The month of May has brought new words, a more stable inside walk and some very in- tune singing. I would be bold enough to describe the recent developments in speech as a flourish of language.
Since we last connected Harry has spent many hours walking up and down our 12m corridor on the camping mats, barefoot, to bring his walk from a tilting totter to a proper toddler walk. Without fail everyday he will wander up and down the hall to the front door and back to the kitchen just to gain confidence walking. It is an innate response and I guess that is what it should be with babies so they can evolve.
His language has blossomed beyond my recent expectations. I have to say that I had resigned myself to slow progress in this area. A word or two a month has been the standard headway for the last 6-8 months and no one was sneering at this because those sounds he had grasped were significant and meant he fell within the boundary of the “hearing age” bracket we had allocated him.
Last count was 18 words in 1year of sound. That brought us unofficially to April. We are now about to move into June and Harry is about to turn 2. In the past 4 weeks I have been able to add 9 new words to this list and 3 sounds for vehicles. Phenomenal
- Ball (without the B)
- Sock (ock)
- Shoe (ooo)
- Row row (from the nursery rhyme)
- School (pronounced “All”)
- All day long (from Wheels on the Bus)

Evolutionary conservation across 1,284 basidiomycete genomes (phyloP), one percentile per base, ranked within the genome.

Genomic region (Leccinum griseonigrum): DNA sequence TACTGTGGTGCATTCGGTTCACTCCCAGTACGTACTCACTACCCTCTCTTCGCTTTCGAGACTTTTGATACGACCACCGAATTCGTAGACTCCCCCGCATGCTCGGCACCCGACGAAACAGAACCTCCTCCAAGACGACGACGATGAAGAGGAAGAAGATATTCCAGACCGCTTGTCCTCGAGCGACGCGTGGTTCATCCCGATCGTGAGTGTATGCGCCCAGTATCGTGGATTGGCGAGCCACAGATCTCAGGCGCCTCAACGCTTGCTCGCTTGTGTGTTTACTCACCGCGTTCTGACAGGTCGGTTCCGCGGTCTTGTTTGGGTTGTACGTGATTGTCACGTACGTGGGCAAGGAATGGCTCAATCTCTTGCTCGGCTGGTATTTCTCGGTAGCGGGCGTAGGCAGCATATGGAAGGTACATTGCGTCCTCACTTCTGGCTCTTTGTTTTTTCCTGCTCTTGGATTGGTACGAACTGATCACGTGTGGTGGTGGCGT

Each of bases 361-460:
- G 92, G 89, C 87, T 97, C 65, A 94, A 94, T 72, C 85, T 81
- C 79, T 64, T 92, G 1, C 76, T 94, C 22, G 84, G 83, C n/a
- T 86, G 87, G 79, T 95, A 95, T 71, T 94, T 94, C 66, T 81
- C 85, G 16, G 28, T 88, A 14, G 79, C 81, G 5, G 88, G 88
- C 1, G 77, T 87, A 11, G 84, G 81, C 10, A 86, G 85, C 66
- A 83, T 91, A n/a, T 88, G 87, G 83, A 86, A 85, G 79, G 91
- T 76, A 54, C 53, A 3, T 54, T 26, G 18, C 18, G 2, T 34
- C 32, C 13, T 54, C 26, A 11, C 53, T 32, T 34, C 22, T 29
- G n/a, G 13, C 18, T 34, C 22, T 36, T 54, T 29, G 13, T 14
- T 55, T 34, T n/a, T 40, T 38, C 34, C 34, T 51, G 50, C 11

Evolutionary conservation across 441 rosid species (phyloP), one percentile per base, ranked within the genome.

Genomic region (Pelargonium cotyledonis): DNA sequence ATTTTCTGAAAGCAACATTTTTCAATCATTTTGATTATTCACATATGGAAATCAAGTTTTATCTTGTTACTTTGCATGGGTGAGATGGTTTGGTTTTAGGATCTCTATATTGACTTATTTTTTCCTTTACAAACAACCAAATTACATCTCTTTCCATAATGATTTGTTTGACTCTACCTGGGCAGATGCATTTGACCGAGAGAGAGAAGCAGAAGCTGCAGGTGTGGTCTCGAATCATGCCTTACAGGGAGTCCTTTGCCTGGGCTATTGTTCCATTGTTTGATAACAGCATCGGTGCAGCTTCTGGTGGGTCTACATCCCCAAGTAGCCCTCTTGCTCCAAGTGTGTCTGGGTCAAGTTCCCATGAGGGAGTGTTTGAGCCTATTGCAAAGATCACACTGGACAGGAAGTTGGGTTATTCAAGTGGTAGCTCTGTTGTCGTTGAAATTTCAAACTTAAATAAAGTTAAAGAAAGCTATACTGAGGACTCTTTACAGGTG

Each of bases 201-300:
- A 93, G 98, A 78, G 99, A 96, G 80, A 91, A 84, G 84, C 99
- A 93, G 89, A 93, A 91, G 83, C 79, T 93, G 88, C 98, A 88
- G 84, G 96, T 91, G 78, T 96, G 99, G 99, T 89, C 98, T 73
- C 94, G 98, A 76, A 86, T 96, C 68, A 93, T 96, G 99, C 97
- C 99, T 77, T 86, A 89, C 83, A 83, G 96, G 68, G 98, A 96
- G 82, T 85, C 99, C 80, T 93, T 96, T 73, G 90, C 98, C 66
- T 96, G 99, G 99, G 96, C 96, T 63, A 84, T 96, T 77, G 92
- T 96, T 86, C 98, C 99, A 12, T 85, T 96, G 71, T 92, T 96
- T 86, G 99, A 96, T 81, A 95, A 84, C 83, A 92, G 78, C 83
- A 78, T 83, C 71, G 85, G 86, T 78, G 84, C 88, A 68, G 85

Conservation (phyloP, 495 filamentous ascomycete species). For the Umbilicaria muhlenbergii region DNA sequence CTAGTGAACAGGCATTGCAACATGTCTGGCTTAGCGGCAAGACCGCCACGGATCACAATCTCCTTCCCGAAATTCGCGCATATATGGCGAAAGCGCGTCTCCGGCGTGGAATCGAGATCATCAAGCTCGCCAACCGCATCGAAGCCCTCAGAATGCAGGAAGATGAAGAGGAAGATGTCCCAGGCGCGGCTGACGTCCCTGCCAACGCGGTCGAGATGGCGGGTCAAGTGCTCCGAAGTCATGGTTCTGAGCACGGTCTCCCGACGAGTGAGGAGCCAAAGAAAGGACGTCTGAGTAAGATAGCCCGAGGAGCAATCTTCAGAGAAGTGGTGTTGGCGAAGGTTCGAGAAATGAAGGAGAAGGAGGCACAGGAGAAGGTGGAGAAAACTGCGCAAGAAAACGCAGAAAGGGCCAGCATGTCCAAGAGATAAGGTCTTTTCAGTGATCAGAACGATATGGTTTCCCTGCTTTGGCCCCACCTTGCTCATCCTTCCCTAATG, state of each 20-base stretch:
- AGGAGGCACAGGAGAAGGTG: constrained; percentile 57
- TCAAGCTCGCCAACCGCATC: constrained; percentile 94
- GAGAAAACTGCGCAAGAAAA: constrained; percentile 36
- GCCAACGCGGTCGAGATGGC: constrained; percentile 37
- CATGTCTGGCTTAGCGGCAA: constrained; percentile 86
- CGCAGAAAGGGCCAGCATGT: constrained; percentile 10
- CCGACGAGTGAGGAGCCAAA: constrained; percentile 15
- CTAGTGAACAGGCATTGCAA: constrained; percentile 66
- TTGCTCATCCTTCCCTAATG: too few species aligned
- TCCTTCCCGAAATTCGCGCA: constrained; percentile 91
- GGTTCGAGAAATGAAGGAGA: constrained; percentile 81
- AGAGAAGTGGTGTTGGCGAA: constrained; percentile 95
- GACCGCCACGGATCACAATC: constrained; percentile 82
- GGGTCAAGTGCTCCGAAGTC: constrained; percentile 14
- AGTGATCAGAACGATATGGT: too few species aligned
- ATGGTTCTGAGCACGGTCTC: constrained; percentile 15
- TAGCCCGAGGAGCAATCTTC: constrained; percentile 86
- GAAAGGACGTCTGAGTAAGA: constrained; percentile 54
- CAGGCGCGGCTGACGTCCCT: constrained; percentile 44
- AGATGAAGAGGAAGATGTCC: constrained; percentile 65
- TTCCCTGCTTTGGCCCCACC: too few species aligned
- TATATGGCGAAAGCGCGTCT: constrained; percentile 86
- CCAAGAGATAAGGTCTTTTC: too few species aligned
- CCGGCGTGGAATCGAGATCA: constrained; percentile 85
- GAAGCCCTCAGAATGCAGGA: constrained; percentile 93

He also distinguishes when he plays with vehicles, the varying sounds they make. The ambulance and police car go “nee nar, nee nar”, the fire engine goes “ee-or, ee-or”, the train goes ” oo- oo”(the ch will come with time).
Having the appropriate sounds to go with play is a massive indicator for the Specialists to gauge how he is getting on. From the speechies and the CIC staff, to the Occupational therapist, they all comment on how appropriate his play sounds are for his real age. I am basking in this praise- it is music to my ears.
In our Speech lesson last week, Beth introduced Harry to an on-line karaoke website. You might well imagine how a toddler who can’t stand yet would benefit from a karaoke session. I think it was a shame there was no microphone or disco ball above us to bring the atmosphere into the room, nevertheless we started a journey on the Raising Children’s website (a Gov’t site) and fell in love with their version of Old MacDonald, Row, Row your boat and Open, Shut them, to name only a few nursery rhymes.
The beauty of this site is that the words are sung slowly and in a great Aussie country drawl. Most are accompanied by a video with animated characters that do the actions for the songs clearly. I am conscious of Harry not spending all day on this as no toddler can cope with over exposure to electronics. Those telling signs that the I- device has expired as a babysitter when you try to graciously pull the item away from their inquisitive little hands and they tighten their grip into a vice around it. And scream!
Without a doubt a child who has lost a sense such as hearing is more dependent on sight to give them information. And so, Harry is drawn
to anything that is overtly visual. This includes TV, and other visual electronic devices. There is a very fine line between him using them to learn and them burning him out with their visual references.
It was only yesterday that we were sitting in the kitchen reading to Harry as he had dinner (as it is often the time we do it to distract him enough to eat). The girls were chipping in with their 2 cents worth of Old McDonald when suddenly I heard an “ All day long” that was nearly so clear that I thought it came from Alice. In perfect response Tess grabbed the hone and tried to get him to repeat it. Check out the video and see what you think, but in our books that is a 3 word sentence and we are ecstatic!